Notable Games of 2008

This year I settled down a little bit, games-wise. I didn’t lose interest, but I was also a little less gee-whiz about them, buying fewer games, getting rid of ones I didn’t play, and concentrating on playing ones I liked more.

But I still got in a lot of plays of new (to me) stuff, and here are the ones that made the biggest impression on me.

Galaxy Trucker – Mike brought this back from Essen 2007 and after one play I had to have it. It is an absolute blast (sometimes literally!) I’ve never had so much fun watching my best-laid plans go horribly awry. Pricey but well worth it. More here.

Kingsburg – A Eurogame that uses dice — and uses them well? It happened! Kingsburg got a lot of plays this year and each time I thought I might be getting tired of it, but I found I just liked it more. There’s a lot to appreciate in this design, and I’m looking forward to the expansion.

In the Year of the Dragon – This got a lot of play earlier in the year but then tapered off a bit, which is a shame, because it’s an intense game. It’s possible that it gets a bit samey after a while, though, which may account for the tapering off of plays, but I still would like to play some more. More here.

Scripts and Scribes – A card game fom a small independent publisher that turned out to pack a lot of fun and strategy into a small footprint. This one deserves a lot more attention. More here.

Qwirkle – This game has one of my favorite qualities in that it looks like a whole lot of nothing on the surface, but once you play it you find it to be full of scheming and tortured choices. Occupies the same niche as Ingenious, but with more depth to it. Your non-gamer relatives will take to it pretty easily, but the gamers will pick up on the strategies sooner. Also, nice chunky wooden tiles!

Steel Driver – Martin Wallace gave us a bunch of games this year, and I enjoyed every one of them that I played (except I wasn’t that crazy about After the Flood). My favorite, though, is this one, which looks like every other train game on the market and honestly, isn’t that much different from a lot of them. What’s notable, then? I like how it distills the essence of them all into a single game that teaches fairly easily, plays quickly, and is a lot of fun. My only concern is, with no random elements in play or setup, how many plays are in this game?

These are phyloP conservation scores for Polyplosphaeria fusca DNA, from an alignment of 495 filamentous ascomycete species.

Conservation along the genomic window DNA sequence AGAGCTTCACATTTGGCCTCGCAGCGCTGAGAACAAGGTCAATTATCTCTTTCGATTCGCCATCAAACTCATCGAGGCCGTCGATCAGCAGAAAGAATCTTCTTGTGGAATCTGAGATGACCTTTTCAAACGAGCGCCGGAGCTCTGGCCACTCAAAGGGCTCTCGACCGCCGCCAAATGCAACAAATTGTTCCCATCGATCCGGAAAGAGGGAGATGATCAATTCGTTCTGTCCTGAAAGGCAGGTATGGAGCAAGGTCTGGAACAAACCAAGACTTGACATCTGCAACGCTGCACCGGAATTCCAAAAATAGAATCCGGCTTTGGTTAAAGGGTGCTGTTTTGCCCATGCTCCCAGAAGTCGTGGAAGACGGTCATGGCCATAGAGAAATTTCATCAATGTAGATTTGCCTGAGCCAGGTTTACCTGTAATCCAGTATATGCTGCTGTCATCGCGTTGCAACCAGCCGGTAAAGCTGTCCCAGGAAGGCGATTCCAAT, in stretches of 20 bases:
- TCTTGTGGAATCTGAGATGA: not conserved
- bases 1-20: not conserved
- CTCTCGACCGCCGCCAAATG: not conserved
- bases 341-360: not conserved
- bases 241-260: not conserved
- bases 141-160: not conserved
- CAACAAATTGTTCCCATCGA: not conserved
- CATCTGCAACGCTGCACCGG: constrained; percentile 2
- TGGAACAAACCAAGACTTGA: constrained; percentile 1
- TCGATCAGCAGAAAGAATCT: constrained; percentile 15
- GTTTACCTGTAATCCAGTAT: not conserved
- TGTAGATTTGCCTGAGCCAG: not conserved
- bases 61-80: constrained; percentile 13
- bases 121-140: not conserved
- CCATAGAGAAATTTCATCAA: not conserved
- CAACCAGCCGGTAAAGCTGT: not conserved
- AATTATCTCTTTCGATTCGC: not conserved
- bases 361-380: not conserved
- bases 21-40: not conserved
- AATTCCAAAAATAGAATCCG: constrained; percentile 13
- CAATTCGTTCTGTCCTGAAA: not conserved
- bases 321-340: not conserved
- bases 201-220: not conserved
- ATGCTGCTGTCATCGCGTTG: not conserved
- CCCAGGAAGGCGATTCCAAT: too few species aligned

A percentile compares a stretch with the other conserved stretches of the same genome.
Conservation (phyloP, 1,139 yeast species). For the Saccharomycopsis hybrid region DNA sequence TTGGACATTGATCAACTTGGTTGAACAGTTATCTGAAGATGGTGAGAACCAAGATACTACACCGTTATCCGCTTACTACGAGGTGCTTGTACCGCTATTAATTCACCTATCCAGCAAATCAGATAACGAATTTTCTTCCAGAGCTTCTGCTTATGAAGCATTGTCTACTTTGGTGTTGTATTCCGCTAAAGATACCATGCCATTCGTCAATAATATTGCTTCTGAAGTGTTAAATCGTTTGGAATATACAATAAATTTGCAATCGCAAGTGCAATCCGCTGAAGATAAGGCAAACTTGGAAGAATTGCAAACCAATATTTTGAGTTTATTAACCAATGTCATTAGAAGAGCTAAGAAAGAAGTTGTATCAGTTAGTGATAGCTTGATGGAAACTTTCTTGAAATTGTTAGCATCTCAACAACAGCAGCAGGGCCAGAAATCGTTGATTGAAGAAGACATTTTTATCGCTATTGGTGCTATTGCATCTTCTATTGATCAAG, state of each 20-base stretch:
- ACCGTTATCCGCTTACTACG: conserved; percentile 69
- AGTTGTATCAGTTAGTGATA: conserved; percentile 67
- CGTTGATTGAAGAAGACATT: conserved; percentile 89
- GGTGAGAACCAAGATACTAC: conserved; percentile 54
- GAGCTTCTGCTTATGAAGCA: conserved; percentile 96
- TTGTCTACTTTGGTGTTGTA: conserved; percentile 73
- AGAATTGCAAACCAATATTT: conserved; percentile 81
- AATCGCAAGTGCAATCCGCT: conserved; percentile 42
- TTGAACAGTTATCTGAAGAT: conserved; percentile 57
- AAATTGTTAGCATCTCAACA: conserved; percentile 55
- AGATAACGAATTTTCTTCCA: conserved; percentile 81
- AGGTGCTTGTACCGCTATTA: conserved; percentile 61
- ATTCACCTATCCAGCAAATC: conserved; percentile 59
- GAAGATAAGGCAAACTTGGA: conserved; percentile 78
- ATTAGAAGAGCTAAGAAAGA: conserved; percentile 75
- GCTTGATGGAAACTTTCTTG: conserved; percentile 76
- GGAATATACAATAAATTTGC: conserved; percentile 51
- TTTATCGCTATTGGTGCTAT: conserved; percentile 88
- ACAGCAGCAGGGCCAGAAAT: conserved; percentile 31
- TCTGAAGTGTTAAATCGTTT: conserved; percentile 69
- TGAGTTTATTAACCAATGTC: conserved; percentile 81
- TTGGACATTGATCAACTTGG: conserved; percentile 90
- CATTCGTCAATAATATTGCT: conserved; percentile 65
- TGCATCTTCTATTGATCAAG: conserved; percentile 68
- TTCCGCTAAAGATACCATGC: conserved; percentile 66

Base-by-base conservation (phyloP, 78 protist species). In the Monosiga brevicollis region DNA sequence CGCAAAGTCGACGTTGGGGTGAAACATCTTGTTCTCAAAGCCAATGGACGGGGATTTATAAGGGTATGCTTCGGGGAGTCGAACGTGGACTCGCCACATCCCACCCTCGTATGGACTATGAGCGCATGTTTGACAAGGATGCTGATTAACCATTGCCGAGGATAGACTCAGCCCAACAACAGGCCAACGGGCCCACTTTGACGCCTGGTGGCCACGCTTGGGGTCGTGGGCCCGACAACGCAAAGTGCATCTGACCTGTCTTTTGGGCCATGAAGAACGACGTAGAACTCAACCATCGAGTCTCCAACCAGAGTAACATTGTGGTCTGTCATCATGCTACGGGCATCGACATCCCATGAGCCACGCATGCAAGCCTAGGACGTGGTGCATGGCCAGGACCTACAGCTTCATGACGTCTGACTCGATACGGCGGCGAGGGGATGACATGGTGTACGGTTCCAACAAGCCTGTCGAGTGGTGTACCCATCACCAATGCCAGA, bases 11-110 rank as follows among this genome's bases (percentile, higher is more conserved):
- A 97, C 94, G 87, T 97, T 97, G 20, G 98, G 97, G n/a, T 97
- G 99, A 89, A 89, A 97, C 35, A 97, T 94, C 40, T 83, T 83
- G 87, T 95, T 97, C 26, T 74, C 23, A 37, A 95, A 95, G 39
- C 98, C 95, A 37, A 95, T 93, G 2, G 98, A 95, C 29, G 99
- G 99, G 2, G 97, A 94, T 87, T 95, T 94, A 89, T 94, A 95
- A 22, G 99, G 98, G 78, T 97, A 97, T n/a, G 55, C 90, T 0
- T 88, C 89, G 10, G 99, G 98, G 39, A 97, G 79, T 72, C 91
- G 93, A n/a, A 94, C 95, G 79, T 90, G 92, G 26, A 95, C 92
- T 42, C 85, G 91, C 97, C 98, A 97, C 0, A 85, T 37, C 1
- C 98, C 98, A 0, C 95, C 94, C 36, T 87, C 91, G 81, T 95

Dominion – This narrowly missed being my Game of the Year, and perhaps it should have been the choice. It’s a completely innovative game that plays like the card game equivalent of crack. Fun, fast, highly addictive. I didn’t think this would interest me that much but I’m hooked, and dying to get my own copy. When Dan brought it over to play Becky asked me, “Why don’t you have this?” and that’s about as good as it gets in my book. More here.

Stone Age – Here’s where I zag. There have been a lot of worker placement games recently, and this one is my favorite. I like the theme, the look of it, and the mechanics behind it. There’s nothing overly innovative here (the dice are nice, though), but it’s the game that I think takes the genre and does the best job with it. When my turn to deploy workers comes around, I don’t feel like there’s only a single obvious choice to take (as in Pillars of the Earth) or a million choices that God only knows how they’ll turn out (Caylus). I feel like I can pursue a strategy with this and yet swerve if I need to. In a crowded field, this is the one that stands out to me.